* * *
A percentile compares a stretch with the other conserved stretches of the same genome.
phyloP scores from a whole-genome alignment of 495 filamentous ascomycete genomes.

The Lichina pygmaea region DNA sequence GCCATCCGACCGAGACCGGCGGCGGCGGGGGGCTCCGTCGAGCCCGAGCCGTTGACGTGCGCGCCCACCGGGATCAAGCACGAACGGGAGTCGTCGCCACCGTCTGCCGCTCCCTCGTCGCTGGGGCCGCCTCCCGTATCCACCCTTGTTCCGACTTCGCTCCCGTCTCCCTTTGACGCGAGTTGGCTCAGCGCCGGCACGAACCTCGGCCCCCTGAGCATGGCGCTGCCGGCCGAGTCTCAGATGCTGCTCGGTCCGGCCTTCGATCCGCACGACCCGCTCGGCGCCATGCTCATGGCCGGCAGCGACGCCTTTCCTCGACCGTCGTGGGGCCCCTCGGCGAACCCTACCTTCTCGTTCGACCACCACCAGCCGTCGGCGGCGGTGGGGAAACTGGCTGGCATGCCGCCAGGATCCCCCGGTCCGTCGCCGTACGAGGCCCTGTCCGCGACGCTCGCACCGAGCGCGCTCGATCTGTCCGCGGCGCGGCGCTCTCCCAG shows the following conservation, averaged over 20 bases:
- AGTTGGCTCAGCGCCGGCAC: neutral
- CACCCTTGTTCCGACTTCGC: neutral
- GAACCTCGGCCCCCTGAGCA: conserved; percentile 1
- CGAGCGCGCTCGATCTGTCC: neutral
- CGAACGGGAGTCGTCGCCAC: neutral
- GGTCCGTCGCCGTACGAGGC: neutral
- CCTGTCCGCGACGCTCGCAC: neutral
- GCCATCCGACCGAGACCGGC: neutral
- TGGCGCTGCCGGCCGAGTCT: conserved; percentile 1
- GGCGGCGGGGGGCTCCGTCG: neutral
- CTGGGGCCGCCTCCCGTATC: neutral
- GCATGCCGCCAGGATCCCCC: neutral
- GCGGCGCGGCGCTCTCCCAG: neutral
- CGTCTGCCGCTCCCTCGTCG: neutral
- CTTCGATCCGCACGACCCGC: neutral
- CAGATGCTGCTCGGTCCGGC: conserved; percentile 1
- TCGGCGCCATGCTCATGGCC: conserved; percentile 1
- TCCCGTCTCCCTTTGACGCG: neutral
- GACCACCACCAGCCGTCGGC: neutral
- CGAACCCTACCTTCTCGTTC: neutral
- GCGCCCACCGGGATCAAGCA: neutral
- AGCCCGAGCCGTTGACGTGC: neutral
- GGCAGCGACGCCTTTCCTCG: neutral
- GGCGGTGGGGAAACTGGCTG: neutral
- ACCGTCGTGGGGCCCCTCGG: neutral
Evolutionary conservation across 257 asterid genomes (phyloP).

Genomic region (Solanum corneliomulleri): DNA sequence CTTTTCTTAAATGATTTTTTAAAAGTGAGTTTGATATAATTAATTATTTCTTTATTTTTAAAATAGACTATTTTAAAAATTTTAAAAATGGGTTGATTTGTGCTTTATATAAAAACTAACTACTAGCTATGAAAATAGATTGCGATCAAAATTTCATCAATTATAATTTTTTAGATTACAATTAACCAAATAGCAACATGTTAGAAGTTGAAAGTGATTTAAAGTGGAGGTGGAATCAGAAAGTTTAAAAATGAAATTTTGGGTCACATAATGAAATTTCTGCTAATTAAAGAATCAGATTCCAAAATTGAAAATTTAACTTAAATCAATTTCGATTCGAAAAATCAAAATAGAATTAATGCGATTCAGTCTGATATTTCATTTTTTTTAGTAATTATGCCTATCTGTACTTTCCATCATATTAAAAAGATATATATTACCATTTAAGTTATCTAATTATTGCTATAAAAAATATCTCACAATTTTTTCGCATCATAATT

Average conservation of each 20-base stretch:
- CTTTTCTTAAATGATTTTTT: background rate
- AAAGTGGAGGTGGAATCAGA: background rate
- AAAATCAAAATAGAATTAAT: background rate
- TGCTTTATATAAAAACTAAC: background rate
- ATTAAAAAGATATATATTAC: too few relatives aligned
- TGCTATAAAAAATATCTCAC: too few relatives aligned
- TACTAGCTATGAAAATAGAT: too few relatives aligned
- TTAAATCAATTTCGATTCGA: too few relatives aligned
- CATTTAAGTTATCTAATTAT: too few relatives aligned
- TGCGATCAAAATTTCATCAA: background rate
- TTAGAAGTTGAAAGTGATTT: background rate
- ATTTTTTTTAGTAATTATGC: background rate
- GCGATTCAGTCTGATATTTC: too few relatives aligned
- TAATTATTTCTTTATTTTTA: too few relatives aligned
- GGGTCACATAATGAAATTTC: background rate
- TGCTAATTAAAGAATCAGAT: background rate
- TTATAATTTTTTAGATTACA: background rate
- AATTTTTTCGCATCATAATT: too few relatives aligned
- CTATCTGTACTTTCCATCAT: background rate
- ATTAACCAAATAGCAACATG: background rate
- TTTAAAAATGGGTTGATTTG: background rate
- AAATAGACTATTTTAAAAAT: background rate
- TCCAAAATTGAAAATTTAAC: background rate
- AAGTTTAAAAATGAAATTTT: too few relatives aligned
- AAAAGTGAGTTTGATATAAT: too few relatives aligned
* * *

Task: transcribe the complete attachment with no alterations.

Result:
A percentile compares a stretch with the other conserved stretches of the same genome.
phyloP scores from a whole-genome alignment of 495 filamentous ascomycete genomes.

The Lichina pygmaea region DNA sequence GCCATCCGACCGAGACCGGCGGCGGCGGGGGGCTCCGTCGAGCCCGAGCCGTTGACGTGCGCGCCCACCGGGATCAAGCACGAACGGGAGTCGTCGCCACCGTCTGCCGCTCCCTCGTCGCTGGGGCCGCCTCCCGTATCCACCCTTGTTCCGACTTCGCTCCCGTCTCCCTTTGACGCGAGTTGGCTCAGCGCCGGCACGAACCTCGGCCCCCTGAGCATGGCGCTGCCGGCCGAGTCTCAGATGCTGCTCGGTCCGGCCTTCGATCCGCACGACCCGCTCGGCGCCATGCTCATGGCCGGCAGCGACGCCTTTCCTCGACCGTCGTGGGGCCCCTCGGCGAACCCTACCTTCTCGTTCGACCACCACCAGCCGTCGGCGGCGGTGGGGAAACTGGCTGGCATGCCGCCAGGATCCCCCGGTCCGTCGCCGTACGAGGCCCTGTCCGCGACGCTCGCACCGAGCGCGCTCGATCTGTCCGCGGCGCGGCGCTCTCCCAG shows the following conservation, averaged over 20 bases:
- AGTTGGCTCAGCGCCGGCAC: neutral
- CACCCTTGTTCCGACTTCGC: neutral
- GAACCTCGGCCCCCTGAGCA: conserved; percentile 1
- CGAGCGCGCTCGATCTGTCC: neutral
- CGAACGGGAGTCGTCGCCAC: neutral
- GGTCCGTCGCCGTACGAGGC: neutral
- CCTGTCCGCGACGCTCGCAC: neutral
- GCCATCCGACCGAGACCGGC: neutral
- TGGCGCTGCCGGCCGAGTCT: conserved; percentile 1
- GGCGGCGGGGGGCTCCGTCG: neutral
- CTGGGGCCGCCTCCCGTATC: neutral
- GCATGCCGCCAGGATCCCCC: neutral
- GCGGCGCGGCGCTCTCCCAG: neutral
- CGTCTGCCGCTCCCTCGTCG: neutral
- CTTCGATCCGCACGACCCGC: neutral
- CAGATGCTGCTCGGTCCGGC: conserved; percentile 1
- TCGGCGCCATGCTCATGGCC: conserved; percentile 1
- TCCCGTCTCCCTTTGACGCG: neutral
- GACCACCACCAGCCGTCGGC: neutral
- CGAACCCTACCTTCTCGTTC: neutral
- GCGCCCACCGGGATCAAGCA: neutral
- AGCCCGAGCCGTTGACGTGC: neutral
- GGCAGCGACGCCTTTCCTCG: neutral
- GGCGGTGGGGAAACTGGCTG: neutral
- ACCGTCGTGGGGCCCCTCGG: neutral
Evolutionary conservation across 257 asterid genomes (phyloP).

Genomic region (Solanum corneliomulleri): DNA sequence CTTTTCTTAAATGATTTTTTAAAAGTGAGTTTGATATAATTAATTATTTCTTTATTTTTAAAATAGACTATTTTAAAAATTTTAAAAATGGGTTGATTTGTGCTTTATATAAAAACTAACTACTAGCTATGAAAATAGATTGCGATCAAAATTTCATCAATTATAATTTTTTAGATTACAATTAACCAAATAGCAACATGTTAGAAGTTGAAAGTGATTTAAAGTGGAGGTGGAATCAGAAAGTTTAAAAATGAAATTTTGGGTCACATAATGAAATTTCTGCTAATTAAAGAATCAGATTCCAAAATTGAAAATTTAACTTAAATCAATTTCGATTCGAAAAATCAAAATAGAATTAATGCGATTCAGTCTGATATTTCATTTTTTTTAGTAATTATGCCTATCTGTACTTTCCATCATATTAAAAAGATATATATTACCATTTAAGTTATCTAATTATTGCTATAAAAAATATCTCACAATTTTTTCGCATCATAATT

Average conservation of each 20-base stretch:
- CTTTTCTTAAATGATTTTTT: background rate
- AAAGTGGAGGTGGAATCAGA: background rate
- AAAATCAAAATAGAATTAAT: background rate
- TGCTTTATATAAAAACTAAC: background rate
- ATTAAAAAGATATATATTAC: too few relatives aligned
- TGCTATAAAAAATATCTCAC: too few relatives aligned
- TACTAGCTATGAAAATAGAT: too few relatives aligned
- TTAAATCAATTTCGATTCGA: too few relatives aligned
- CATTTAAGTTATCTAATTAT: too few relatives aligned
- TGCGATCAAAATTTCATCAA: background rate
- TTAGAAGTTGAAAGTGATTT: background rate
- ATTTTTTTTAGTAATTATGC: background rate
- GCGATTCAGTCTGATATTTC: too few relatives aligned
- TAATTATTTCTTTATTTTTA: too few relatives aligned
- GGGTCACATAATGAAATTTC: background rate
- TGCTAATTAAAGAATCAGAT: background rate
- TTATAATTTTTTAGATTACA: background rate
- AATTTTTTCGCATCATAATT: too few relatives aligned
- CTATCTGTACTTTCCATCAT: background rate
- ATTAACCAAATAGCAACATG: background rate
- TTTAAAAATGGGTTGATTTG: background rate
- AAATAGACTATTTTAAAAAT: background rate
- TCCAAAATTGAAAATTTAAC: background rate
- AAGTTTAAAAATGAAATTTT: too few relatives aligned
- AAAAGTGAGTTTGATATAAT: too few relatives aligned